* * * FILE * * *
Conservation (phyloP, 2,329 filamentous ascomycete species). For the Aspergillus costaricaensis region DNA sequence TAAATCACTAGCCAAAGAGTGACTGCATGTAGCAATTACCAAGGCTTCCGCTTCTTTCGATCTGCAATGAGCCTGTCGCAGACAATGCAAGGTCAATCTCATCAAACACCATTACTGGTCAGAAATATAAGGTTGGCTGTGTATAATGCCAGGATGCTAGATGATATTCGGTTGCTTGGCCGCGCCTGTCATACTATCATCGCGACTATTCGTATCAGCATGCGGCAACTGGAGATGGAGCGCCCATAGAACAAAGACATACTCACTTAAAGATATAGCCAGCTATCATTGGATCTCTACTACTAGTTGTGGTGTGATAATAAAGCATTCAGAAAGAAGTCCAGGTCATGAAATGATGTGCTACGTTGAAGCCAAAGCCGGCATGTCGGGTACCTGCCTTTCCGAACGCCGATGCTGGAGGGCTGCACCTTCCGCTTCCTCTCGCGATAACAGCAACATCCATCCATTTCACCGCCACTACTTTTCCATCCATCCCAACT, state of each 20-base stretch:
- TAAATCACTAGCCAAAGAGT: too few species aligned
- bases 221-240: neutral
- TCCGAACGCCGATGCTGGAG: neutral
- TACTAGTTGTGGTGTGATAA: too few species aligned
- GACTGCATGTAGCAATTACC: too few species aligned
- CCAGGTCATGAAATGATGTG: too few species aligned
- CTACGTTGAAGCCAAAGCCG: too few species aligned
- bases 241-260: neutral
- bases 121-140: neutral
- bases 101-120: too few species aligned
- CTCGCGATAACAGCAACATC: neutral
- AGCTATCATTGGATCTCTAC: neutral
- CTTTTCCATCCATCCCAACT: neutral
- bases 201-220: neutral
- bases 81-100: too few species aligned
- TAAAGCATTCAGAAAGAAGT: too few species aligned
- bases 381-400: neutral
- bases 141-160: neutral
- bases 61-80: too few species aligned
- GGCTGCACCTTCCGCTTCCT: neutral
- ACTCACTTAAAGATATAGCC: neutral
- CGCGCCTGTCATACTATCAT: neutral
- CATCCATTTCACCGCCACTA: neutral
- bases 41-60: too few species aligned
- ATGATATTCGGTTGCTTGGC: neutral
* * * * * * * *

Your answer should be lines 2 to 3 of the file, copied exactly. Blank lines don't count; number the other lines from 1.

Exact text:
- TAAATCACTAGCCAAAGAGT: too few species aligned
- bases 221-240: neutral